Colby College President David Greene, outside the Center in downtown Waterville. The college announced plans for a new institute focusing on artificial intelligence.  Morning Sentinel file

WATERVILLE — The new Colby College Davis Institute for Artificial Intelligence will be the first of its kind, school officials say.

Announced by the college at a virtual event Wednesday evening, the institute is believed by administration to be the first and only of its nature at a small U.S. liberal arts school.

“It’s essential that people who are developing the next tools for AI and how they are applied, … be fully educated across the disciplines and be able to understand the consequences of AI” Colby College President David Greene said in a phone interview Thursday. “AI is incredibly powerful. It is going to be in our lives in all kind of ways that we can’t even predict right now. In fact, it already is in many ways that we don’t even notice.”

The college believes tying the AI institute into its liberal arts background will complement AI learning. The intention is down the road, all Colby students will immerse themselves in AI at some point during their college careers.

Greene stressed the importance of maintaining ethical sensibilities when utilizing AI.

“There have to be people that have a deep understanding of history and culture and sociology.” People need to know “how these new tools can be used for better or for worse,” Greene said. People educated in the liberal arts have those tools to understand the ethics of AI, and can help “develop AI in a way that could be for the good.”


A $30 million gift from the Davis family and its charitable foundation trustee Andrew Davis, Colby Class of 1985, made the institute possible. It will be officially named The Davis Institute for Artificial Intelligence. The Davis family previously provided a $25 million gift in 2017 to create DavisConnects, a post-graduate professional based initiative, and a $10 million gift in 2013 to construct the Davis Science Center.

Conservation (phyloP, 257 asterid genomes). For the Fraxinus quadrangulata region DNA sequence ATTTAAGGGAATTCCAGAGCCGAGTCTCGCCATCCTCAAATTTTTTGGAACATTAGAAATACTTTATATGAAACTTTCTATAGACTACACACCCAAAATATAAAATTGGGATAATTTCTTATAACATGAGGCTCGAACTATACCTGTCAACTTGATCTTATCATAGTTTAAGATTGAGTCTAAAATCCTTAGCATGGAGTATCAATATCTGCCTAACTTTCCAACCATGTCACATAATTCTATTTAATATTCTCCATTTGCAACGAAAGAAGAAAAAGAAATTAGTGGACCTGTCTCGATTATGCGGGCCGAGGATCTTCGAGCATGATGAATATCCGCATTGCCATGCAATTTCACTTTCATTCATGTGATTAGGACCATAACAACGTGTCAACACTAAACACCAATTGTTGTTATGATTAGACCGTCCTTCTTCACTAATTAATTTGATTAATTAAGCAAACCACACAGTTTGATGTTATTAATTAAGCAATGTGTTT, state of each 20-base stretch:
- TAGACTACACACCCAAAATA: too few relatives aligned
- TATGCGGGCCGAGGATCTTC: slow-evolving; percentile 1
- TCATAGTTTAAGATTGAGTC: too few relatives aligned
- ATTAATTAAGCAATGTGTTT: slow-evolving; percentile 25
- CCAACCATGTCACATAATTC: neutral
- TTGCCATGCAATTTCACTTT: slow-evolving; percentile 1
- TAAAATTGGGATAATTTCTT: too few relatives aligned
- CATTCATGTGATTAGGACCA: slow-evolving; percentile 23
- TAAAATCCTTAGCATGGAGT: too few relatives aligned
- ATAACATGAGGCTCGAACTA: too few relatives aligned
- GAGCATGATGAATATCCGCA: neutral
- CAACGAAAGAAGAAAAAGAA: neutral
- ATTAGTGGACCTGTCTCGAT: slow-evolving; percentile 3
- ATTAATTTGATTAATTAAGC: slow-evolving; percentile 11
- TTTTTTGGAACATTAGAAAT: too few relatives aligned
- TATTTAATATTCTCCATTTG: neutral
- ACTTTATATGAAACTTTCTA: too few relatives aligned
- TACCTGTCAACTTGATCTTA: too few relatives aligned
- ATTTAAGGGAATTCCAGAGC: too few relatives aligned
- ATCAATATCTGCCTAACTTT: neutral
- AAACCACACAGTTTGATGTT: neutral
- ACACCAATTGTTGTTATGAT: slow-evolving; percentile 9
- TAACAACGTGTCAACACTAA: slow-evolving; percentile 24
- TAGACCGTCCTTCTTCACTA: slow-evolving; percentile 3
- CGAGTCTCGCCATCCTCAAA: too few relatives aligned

“Addressing the complex questions surrounding AI requires a holistic analysis and response that can only come from a broad liberal arts perspective,” Andrew Davis said in a release. “With its distinctive tradition of interdisciplinary scholarship, exceptional expertise in the sciences and strong focus on engaging with the world, Colby is uniquely positioned to take a leadership role in preparing students for this incredibly important work, and we’re very pleased to support this important initiative.”

The Davis Institute will focus on AI and machine learning, hoping to pioneer how liberal arts colleges can utilize AI. The institute is slated to open in the fall of 2021, following a national search for its founding director. The Davis Institute will hire an initial cohort of six new experts in AI for different disciplines, from computer science to English literature. Funding for Colby faculty interested in incorporating AI into their teaching and research will also be available.

Greene, Colby’s president, hopes to make Maine a tech hub through partnerships. Northeastern University’s Roux Institute in Portland is a potential partner. Greene sees Waterville as having potential for an “ecosystem for innovation” with the Davis Institute for Artificial Intelligence as the catalyst for a communitywide technology hub and environment.

“There needs to be additional spots where technology takes hold in terms of the workforce, and provide an exceptional number of opportunities for people who live there,” Greene said. “I think Waterville is poised for that.”

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